Wednesday 24 June 2015

Hovertastic - oh and other stuff too...

It's been a funny old week so far, bouncing around between work, home and hospital to visit recovering Mum. Popped over RSPB Cliffe Pools and had a nice couple of hours escape on Monday evening. Lots of young waders and wildfowl including new broods of Pochard, Tufted Duck and Shelduck. Some of the pools are looking very good and I saw both Black and Bar-tailed Godwits, Dunlin and Ringed Plovers albeit distantly. 

Oh and two pair of Black-winged Stilt on the nest...  I have just added this in August as although I saw three newly hatched chicks and the other clutch also hatched, all were predated within a day by the Black-headed Gulls which was a real pity...

And things were going so well... 22 June

Cuckoos were still very vocal and active and the Black-headed Gull and Common Tern colony was in full swing with many youngsters of the former already making their first tentative flights.  Marsh harriers were spooking everything and a Glow-worm ambled across the path.

The skies darkened and the heavens opened but the resulting cloudscapes were worth the soaking...

And so this morning at work I felt the urge to head out for an amble around the woodland for a bit of quality grubbing.  Hoverflies were my main target and I actually did quite well with the following species seen : Episyrphus balteatus, Eristalis nemorum, Volucella pelucens, Xylota segnis, Syritta pipiens, Topidia scita, Parhelophilus sp, Syrphus sp, Myathropa florea, Eupeodes luniger, Platycheirus sp and a new species for me and the reserve, Epistrophe diaphana

Not at all rare but I find these dark and yellow banded hovers a real headache and getting to the right genera is a good starting point.

Epistrophe diaphana - and thanks to Joan Childs for confirming my id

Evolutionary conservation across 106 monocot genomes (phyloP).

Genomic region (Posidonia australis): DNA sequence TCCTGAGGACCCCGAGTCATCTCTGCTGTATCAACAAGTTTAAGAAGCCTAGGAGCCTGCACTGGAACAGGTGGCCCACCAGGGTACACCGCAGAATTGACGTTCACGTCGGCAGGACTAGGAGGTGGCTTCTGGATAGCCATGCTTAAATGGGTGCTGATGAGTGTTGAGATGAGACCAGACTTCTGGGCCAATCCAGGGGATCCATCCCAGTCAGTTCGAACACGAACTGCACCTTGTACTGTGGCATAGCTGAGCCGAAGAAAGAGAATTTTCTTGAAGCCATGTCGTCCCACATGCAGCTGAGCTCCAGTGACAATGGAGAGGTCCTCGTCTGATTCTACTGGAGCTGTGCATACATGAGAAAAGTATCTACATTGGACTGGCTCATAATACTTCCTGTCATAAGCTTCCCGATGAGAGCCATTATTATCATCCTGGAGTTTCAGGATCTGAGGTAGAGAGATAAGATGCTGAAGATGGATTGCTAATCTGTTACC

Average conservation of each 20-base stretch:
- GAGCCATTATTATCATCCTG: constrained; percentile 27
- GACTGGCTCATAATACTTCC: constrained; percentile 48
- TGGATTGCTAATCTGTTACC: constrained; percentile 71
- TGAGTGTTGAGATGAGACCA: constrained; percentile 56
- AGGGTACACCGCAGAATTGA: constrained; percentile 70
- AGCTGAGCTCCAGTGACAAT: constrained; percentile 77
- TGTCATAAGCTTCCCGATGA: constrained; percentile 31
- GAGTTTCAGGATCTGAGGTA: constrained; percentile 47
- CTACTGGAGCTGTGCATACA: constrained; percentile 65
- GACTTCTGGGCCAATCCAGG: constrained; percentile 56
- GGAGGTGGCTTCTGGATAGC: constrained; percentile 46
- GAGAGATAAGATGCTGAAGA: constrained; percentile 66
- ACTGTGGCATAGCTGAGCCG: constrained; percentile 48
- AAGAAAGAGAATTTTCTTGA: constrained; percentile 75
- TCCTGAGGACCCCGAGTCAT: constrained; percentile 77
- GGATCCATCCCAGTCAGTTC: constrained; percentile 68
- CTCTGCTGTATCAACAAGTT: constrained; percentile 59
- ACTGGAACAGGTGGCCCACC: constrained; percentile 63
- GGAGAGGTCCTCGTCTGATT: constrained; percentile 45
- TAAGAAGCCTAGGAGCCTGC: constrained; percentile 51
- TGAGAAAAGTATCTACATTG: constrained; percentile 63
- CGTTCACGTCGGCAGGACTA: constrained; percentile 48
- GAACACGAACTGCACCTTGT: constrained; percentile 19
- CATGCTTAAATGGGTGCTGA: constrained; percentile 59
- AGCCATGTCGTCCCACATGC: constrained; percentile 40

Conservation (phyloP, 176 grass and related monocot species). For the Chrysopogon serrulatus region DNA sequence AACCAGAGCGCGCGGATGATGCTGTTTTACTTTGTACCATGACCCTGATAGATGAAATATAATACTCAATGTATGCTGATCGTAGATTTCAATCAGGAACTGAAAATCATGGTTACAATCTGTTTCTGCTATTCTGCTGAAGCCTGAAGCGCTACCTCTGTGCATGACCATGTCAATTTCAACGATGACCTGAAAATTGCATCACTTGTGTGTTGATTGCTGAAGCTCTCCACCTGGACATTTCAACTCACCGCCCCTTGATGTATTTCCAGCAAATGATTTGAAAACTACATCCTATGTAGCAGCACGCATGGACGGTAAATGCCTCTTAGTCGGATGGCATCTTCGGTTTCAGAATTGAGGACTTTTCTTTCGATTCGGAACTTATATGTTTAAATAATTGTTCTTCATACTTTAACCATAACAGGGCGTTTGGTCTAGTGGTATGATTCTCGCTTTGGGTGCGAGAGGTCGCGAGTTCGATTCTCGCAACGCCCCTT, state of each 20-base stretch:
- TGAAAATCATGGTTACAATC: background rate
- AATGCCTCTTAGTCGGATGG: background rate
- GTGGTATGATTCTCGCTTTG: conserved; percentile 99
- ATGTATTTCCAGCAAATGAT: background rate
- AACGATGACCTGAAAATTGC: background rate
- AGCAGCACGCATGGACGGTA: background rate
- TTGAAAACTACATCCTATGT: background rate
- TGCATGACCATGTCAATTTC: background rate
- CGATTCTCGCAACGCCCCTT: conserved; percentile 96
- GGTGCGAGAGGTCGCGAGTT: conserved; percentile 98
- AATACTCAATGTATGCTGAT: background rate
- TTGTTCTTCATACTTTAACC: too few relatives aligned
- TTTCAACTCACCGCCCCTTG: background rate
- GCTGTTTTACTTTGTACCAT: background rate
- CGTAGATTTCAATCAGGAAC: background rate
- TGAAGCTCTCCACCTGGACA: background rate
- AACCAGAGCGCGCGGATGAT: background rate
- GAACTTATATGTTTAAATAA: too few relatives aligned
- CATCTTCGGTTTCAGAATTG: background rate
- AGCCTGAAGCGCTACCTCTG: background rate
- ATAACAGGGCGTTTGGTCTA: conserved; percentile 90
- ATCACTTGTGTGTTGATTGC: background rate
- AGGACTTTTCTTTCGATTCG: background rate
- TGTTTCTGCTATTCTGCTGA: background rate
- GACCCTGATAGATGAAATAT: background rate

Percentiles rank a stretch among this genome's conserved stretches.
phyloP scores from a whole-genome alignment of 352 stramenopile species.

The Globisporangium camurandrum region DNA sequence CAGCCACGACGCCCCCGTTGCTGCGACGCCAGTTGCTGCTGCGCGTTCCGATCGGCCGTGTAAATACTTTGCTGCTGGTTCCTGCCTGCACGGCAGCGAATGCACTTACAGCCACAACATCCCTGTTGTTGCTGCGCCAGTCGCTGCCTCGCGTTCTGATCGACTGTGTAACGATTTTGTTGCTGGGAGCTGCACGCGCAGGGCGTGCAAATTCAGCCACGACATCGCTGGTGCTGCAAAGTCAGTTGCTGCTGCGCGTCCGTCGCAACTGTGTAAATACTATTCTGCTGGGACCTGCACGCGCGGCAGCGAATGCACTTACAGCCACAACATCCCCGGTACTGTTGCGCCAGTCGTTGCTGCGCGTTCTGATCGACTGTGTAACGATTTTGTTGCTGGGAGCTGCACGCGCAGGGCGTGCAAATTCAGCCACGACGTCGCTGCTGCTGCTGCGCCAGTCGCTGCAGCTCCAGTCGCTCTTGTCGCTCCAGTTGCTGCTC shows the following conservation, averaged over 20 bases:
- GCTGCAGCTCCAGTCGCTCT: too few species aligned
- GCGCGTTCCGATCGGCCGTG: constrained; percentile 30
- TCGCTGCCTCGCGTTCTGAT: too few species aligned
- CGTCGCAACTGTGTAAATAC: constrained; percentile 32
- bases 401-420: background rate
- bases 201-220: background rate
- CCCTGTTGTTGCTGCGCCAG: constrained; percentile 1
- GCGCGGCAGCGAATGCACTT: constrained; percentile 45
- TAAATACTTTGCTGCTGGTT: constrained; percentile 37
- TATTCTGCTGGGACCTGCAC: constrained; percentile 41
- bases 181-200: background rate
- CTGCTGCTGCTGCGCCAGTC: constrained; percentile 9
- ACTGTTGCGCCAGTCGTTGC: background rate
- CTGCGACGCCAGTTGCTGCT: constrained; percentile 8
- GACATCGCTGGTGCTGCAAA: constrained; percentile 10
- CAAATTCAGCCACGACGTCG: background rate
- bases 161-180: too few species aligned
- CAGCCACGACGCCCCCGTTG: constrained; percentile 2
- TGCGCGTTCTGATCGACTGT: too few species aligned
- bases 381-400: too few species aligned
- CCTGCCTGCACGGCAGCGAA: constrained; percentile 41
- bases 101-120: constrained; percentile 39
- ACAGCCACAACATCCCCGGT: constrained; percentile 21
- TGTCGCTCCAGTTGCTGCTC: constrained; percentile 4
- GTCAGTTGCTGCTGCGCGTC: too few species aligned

It was so warm in the Cordite store that most insects were far too active and it does not help that the Hogweed ths year is rampant with some plants over seven feet tall and still growing! This makes watching flies on them can be somewhat frustrating but I did get a nice shot of a Cheilosia illustrata.

Cheilosia illustrata.
The amount of Bramble blossom is hinting at a bumper blackberry harvest and the same can be said of the Dog Roses throughout the reserve. Our Deadly Nightshade is getting a bit swamped but still has plenty of blooms. Not so much leaf damage this year so far so the Bronze Shieldbugs must be leaving it alone!

Dog Rose


Deadly Nightshade
I found a nice rather pristine looking Noon Day Fly - Mesembrina meridiana - but his watch must have been fast as it was only 11:50.... Still one of my favourite inverts, let alone flies.

Mesembrina meridiana
Another of my seasonal stars is the superb, dancing, wing waggling Poecilobothrus nobilitatus. I often get these in my garden at home where the males face off on a pond side leaf, flashing those smoky white tipped wings.  They would just not sit still today and thankfully Phil Collins has sent me a stunning picture from last week that I am sure he will not mind me using!

Poecilobothrus nobilitatus - Phil Collins
I saw several Holly Blues and Speckled Woods and a fine fresh Red Admiral was my first for a while and all the while I was on my stroll I could hear the sound of Reshanks out on the marsh. They have had such an amazing breeding season (along with the Lapwings) and the family parties are starting to bunch up and head out on communal practice flights.  It will not be long before Green Sandpipers start to reappear around the muddy margins and despite the fact that summer will barely have started, we will all be talking up the autumnal return passage of waders and the potential of something special dropping in to make us smile.

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